Rangers must keep Walter Smith, says Advocaat

THE most positive prognosis of recent times for the future of Rangers arrived yesterday from a man who played a meaningful part in their good times.

Dick Advocaat bristles at the suggestion he was simply a free-spending manager of the Ibrox club – "Look at the assets I left behind" he says – but will admit he starred in an altogether different movie to the one Walter Smith finds himself in now. Advocaat and Smith are the same age, yet, while the Dutchman admitted yesterday he is nearing the end of his career in the club game, he has urged the present Rangers manager to remain at Ibrox next season.

"Walter has to go on," Advocaat said. "He is Mr Rangers and what he has done is unbelievable.

Hide Ad
Hide Ad

"It will be a big blow for Rangers if he doesn't go on. Maybe he will become the coach of the national team again as it's more relaxed, to be honest. But I think he has to go on with Rangers.

"Walter is such a big man that he can say to the people there, 'listen, the money is not there so we have to build something special' and they will accept it from him as he is a real gentleman.

"He knows everybody. With his name, players want to play for him. Still players all across Europe want to play for Rangers because they're still a big name."

Smith's future may be uncertain but that of Advocaat appears perfectly straight- forward. He will leave his post at AZ Alkmaar this summer and is almost certain to be confirmed as the national coach of Russia in the near future.

"Club football is too much for me now, and for my family," Advocaat explained. "If you're on your own it's not a problem. After six great months in Holland, where I've had a great time, I am finished. They have asked me many times to stay on, but I have said 'no'."

Rangers' off-field plight has not gone unnoticed to Advocaat, even though he insists his close friend Sir David Murray has not gone into detail with him regarding his attempts to sell the newly-crowned Scottish Premier League champions. What Advocaat does say with authority is that financial trouble at Ibrox will be resolved somehow, and positively. "It is not only Rangers," Advocaat said. "The problems in Holland are unbelievable. All the clubs have problems because they spend more than comes in. That's the same for 80 per cent of clubs there.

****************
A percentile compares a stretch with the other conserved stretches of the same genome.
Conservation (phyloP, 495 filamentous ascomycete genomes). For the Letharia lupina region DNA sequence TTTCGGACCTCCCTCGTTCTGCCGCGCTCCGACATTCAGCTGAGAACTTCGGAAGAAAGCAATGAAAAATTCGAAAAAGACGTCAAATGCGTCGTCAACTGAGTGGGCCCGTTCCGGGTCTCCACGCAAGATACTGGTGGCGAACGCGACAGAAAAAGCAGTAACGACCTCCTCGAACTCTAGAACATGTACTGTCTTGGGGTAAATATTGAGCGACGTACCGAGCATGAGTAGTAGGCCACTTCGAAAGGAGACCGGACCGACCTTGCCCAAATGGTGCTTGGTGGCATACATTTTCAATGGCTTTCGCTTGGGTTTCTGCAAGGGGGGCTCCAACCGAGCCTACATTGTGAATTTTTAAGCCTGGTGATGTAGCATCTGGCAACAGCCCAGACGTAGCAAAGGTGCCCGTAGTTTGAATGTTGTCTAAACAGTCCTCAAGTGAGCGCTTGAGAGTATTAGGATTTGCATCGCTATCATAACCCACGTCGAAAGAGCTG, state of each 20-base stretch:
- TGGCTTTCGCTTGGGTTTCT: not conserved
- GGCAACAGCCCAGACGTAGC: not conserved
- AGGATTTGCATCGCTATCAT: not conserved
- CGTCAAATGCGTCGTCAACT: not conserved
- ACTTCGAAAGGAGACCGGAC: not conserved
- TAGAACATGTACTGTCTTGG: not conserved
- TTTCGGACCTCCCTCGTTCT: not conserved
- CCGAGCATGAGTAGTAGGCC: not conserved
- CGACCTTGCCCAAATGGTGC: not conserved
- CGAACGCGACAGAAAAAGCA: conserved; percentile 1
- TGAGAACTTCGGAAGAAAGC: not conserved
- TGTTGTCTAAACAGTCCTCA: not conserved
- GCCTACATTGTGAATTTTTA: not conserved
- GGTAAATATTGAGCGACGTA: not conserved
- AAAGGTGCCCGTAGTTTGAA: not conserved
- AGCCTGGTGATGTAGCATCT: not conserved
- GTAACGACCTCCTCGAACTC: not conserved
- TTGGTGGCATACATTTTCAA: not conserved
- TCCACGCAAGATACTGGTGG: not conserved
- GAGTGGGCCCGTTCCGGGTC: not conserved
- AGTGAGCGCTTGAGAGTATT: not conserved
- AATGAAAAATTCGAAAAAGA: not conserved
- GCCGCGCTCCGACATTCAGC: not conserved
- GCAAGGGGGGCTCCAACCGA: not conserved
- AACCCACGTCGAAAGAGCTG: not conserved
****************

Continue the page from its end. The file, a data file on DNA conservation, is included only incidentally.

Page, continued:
"When some people with some money come in and want to be successful it will happen. Everything will come back. Clubs like Rangers and Celtic will always stay at the top. At the moment we have a period that is difficult. It will change. I have no doubts about that."

Advocaat remains surprised, though, that the Old Firm have remained in their environment of Scottish football. "I think it's unbelievable that Rangers and Celtic are still playing in Scotland because I think players of that calibre have to play in England," he said. "When I was here we tried to get into the third division of England but they didn't allow it because they are afraid.

Hide Ad
Hide Ad

"I heard some Scottish clubs were against that happening too but if it happens it means other teams like St Johnstone can win the title and play in Europe."

When Advocaat calls time on his club management career, he has re-iterated he will do so with a single regret. The man who has twice taken charge of the Dutch national team admits his decision to resign as the Rangers manager in 2002 was a premature one.

"Now, after knowing everything and looking back, that was a weak moment for me," he recalled. "I could definitely have gone on. We were still in the Uefa Cup and still in the Scottish Cup, but we were 13 points behind Celtic. Looking back, it was not a good decision to quit."